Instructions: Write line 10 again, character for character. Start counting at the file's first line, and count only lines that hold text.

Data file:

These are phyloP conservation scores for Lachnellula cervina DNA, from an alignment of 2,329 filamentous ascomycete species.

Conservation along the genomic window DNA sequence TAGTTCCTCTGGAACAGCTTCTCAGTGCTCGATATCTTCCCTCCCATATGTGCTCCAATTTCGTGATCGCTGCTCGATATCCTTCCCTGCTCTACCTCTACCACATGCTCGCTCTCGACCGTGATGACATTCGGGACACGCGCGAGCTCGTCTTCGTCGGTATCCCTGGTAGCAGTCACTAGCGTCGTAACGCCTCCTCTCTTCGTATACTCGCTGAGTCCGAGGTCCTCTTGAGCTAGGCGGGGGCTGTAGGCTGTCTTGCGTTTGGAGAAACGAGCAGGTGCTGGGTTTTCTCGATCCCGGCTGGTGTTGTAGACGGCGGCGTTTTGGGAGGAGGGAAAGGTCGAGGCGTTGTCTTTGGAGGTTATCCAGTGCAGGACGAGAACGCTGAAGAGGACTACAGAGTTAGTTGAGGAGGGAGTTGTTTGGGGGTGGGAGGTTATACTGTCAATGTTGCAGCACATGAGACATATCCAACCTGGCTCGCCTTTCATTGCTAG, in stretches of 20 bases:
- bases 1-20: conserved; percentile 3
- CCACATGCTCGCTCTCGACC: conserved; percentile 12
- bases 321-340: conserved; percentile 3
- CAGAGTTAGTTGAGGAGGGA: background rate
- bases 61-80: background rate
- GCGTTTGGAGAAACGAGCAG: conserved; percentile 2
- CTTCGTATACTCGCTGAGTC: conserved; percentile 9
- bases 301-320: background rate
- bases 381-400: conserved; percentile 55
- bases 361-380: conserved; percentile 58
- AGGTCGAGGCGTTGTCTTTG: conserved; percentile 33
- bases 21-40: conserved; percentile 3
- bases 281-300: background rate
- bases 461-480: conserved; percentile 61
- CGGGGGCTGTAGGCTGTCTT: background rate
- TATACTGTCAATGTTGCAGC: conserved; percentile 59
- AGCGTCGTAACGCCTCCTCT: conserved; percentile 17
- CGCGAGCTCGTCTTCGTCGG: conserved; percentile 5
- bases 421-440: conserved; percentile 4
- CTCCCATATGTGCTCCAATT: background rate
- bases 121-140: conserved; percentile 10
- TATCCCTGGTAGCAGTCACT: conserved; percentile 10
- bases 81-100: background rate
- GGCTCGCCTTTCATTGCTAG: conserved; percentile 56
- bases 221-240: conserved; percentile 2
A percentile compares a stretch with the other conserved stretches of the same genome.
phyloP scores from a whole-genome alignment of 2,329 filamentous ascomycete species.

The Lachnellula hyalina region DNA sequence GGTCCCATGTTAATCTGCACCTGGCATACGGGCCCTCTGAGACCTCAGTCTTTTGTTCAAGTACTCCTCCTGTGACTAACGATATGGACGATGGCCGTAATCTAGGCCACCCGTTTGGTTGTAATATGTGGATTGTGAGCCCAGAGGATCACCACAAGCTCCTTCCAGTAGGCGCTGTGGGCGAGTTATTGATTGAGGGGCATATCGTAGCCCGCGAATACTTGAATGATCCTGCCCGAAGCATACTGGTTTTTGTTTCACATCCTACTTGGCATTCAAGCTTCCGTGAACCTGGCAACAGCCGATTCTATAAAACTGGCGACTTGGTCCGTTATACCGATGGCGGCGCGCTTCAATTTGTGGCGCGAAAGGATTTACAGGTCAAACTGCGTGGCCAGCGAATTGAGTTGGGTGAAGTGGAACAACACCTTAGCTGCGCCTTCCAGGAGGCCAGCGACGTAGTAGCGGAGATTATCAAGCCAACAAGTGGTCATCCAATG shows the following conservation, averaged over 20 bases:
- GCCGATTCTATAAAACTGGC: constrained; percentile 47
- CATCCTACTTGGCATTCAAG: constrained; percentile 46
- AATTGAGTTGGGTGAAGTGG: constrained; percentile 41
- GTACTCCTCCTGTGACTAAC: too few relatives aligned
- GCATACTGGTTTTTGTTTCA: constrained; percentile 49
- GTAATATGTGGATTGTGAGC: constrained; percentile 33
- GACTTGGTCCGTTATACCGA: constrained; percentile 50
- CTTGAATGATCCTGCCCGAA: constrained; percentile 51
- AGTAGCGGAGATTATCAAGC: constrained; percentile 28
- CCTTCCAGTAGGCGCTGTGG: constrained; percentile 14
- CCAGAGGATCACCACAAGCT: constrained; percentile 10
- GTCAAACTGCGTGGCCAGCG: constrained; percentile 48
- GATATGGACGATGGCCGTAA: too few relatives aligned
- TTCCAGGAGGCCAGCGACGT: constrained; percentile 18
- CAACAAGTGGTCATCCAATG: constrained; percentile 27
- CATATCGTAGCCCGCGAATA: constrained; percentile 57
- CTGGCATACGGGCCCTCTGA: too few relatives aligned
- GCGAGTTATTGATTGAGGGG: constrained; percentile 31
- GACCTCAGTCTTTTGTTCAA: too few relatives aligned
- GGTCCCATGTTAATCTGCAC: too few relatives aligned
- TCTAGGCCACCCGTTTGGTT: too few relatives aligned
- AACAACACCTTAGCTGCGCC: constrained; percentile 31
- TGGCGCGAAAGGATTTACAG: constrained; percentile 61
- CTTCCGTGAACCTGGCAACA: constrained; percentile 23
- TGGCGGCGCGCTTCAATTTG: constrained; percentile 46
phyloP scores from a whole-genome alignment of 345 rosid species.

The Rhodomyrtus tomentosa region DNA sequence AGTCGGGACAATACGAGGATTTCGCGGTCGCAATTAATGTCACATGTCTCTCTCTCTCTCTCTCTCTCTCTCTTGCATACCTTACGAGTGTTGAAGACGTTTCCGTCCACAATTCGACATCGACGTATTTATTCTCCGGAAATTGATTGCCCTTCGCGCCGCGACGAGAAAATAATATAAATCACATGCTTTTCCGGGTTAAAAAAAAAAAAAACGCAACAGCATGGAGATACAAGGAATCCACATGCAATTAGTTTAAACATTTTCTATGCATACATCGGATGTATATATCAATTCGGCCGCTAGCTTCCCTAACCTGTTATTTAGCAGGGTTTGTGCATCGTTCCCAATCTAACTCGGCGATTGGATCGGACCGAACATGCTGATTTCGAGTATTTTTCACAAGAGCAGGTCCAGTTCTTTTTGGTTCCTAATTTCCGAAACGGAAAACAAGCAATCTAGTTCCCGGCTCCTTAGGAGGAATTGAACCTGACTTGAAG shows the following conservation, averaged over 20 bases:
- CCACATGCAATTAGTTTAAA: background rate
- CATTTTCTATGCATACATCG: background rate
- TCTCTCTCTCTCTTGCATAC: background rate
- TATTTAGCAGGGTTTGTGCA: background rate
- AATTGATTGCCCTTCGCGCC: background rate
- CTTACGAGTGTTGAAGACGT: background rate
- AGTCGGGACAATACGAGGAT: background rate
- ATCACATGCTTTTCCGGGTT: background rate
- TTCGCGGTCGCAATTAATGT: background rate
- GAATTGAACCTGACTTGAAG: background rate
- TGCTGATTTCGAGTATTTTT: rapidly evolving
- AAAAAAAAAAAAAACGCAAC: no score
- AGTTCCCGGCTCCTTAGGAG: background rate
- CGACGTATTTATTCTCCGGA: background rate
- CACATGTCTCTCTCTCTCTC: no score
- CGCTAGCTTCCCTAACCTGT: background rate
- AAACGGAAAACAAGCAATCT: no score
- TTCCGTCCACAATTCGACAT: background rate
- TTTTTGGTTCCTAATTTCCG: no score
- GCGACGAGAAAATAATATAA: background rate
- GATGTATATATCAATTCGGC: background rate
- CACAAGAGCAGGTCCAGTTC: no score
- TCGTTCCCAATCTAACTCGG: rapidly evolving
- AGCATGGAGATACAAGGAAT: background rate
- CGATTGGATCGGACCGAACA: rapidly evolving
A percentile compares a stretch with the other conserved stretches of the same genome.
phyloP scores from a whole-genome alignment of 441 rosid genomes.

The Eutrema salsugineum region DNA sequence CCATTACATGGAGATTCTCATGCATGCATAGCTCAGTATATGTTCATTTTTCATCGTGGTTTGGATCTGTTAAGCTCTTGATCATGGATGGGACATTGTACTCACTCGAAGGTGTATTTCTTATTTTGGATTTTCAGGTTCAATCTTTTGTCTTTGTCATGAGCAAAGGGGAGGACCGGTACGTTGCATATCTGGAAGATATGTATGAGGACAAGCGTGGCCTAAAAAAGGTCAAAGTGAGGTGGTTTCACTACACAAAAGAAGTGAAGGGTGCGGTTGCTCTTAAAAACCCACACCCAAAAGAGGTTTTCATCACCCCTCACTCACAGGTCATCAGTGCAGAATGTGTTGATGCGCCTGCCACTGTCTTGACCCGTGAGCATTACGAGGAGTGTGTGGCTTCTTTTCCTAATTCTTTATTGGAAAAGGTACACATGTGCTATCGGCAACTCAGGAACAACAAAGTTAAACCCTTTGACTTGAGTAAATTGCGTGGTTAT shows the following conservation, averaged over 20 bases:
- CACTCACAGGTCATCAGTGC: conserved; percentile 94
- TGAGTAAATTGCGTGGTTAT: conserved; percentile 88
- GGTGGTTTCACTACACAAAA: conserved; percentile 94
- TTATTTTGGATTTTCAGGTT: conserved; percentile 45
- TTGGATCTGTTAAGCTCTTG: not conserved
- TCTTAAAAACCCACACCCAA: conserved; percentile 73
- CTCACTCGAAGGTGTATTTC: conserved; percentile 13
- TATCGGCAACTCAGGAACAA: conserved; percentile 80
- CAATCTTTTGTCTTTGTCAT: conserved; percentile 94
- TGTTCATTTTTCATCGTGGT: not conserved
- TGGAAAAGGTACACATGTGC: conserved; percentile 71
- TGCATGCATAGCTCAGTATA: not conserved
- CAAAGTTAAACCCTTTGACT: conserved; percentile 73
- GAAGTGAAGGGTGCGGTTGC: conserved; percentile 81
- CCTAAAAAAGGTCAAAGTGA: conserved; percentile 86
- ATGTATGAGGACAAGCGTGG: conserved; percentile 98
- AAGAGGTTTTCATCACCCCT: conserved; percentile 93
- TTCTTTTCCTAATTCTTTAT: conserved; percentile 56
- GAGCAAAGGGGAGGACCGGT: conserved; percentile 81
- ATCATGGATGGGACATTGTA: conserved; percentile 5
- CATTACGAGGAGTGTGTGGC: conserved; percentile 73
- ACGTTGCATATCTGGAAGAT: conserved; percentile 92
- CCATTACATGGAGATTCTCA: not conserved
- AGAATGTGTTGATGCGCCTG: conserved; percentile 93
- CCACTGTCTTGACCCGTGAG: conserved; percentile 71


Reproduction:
- bases 301-320: background rate